Sunday, October 23, 2011

Obama gets the bad guys. Will he get the votes?

President Obama is quite efficient when he doesn't have to deal with Republican obstructionism. He didn't have to go to Congress to get permission to take out Osama bin Laden, Anwar al-Awlaki and other al Qaeda associates. When it comes to foreign affairs, the President is piling up mounting successes, and Moammar Gadhafi's death is further vindication of Obama's style of warfare.

Now Obama has announced the end of the war in Iraq, with all troops returning home by the end of the year. This is a popular move in an election year, and of course the Republicans are accusing Obama of playing politics. Although the political dividends are probably insignificant, being overshadowed by the economy, Obama can at least take credit for bringing this $1 trillion war that was one of the worst foreign policy blunders to an end. It should be remembered that Obama's opponents in 2008, including Hillary Clinton, had all voted to authorize the Iraq war in 2002. Obama was opposed to this war from the beginning.

Presidents can pretty much carry out foreign policy without congressional approval. The President has wide latitude in declaring war and other matters of national security. Although the Constitution says otherwise, the President does what he wants anyway. Imagine a protracted fight with Republicans in Congress about the best method of tracking down bin Laden. Obama's method worked just fine, even though members of his staff had warned him that such a strike was too risky. If he had failed, Obama's political career would have been toast. He took the courageous course. It worked, and the rest is history.

I can only imagine how much Obama could accomplish if he handled domestic issues the same as he handles matters of war. The Founding Fathers had a reason for making sure that there was a balance of power, but they couldn't have foreseen the insanity of what passes for politics today. As for the economic impact of the war, the Obama style of sending in drones instead of troops seems to be working, and at a relatively cheap price. And did we really need to spend $1 trillion in Iraq? Conservatives don't want to admit that this type of spending is what got us into this economic mess in the first place.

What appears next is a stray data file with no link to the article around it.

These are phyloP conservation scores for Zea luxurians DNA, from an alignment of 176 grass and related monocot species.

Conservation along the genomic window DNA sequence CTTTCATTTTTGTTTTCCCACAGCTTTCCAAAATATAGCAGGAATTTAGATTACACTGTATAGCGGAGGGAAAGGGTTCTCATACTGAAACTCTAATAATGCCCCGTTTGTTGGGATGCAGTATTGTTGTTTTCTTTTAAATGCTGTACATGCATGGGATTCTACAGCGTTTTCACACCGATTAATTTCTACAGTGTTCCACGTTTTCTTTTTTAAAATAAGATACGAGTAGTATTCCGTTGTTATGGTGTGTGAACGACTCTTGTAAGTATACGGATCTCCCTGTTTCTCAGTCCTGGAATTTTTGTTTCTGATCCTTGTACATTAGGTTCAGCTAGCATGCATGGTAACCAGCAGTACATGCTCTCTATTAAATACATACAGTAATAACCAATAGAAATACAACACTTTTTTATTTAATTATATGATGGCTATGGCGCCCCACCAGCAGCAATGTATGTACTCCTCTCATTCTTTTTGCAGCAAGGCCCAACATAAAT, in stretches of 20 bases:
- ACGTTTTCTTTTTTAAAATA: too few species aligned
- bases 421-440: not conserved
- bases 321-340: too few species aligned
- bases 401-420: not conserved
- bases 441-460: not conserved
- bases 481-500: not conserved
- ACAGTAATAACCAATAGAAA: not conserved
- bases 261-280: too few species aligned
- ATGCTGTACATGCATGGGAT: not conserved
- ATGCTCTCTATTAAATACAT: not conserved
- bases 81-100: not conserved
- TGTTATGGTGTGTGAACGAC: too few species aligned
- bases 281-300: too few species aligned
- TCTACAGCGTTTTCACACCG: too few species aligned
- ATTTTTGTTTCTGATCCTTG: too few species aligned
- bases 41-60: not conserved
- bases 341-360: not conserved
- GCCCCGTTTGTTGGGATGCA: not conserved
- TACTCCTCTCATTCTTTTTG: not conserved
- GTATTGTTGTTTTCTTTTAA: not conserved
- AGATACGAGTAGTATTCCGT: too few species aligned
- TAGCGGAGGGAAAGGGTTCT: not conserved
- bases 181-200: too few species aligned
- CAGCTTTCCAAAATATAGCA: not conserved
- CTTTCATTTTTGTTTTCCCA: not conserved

We paid a steep price in Iraq. There is no justification for the cost, not just financial, but in lives lost and troops injured. In the case of Gadhafi, a NATO warplane or U.S. drone is believed to have fired on his convoy outside his hometown of Sirte, allowing rebel fighters to capture him. “In this case, America spent $2 billion total and didn't lose a single life,” said Vice President Joe Biden. “This is more the prescription for how to deal with the world as we go forward than it has been in the past.”

Obama's foreign policy successes cannot be overlooked, no matter how hard his Republican detractors try to twist and distort the facts. But Obama's chances in 2012 hinge largely on the economy. Although the Republicans want him to be perceived as inept and lacking experience, it's hard not to blame our current economic problems on the complete lack of cooperation from the likes of John Boehner, Eric Cantor and the idiocy of the Tea Party movement.

Even though the focus of the next election will be on the economy, the Republican candidates will look pretty silly as they continue to label Obama weak on national security. Obama's solid leadership in foreign affairs may not be the biggest re-election topic, but it could be enough to put him over the top, given the weakness and utter lack of intelligence of the opposition. Compared to Obama, the GOP candidates look like contestants on “The Price Is Right”, only without the funny hats.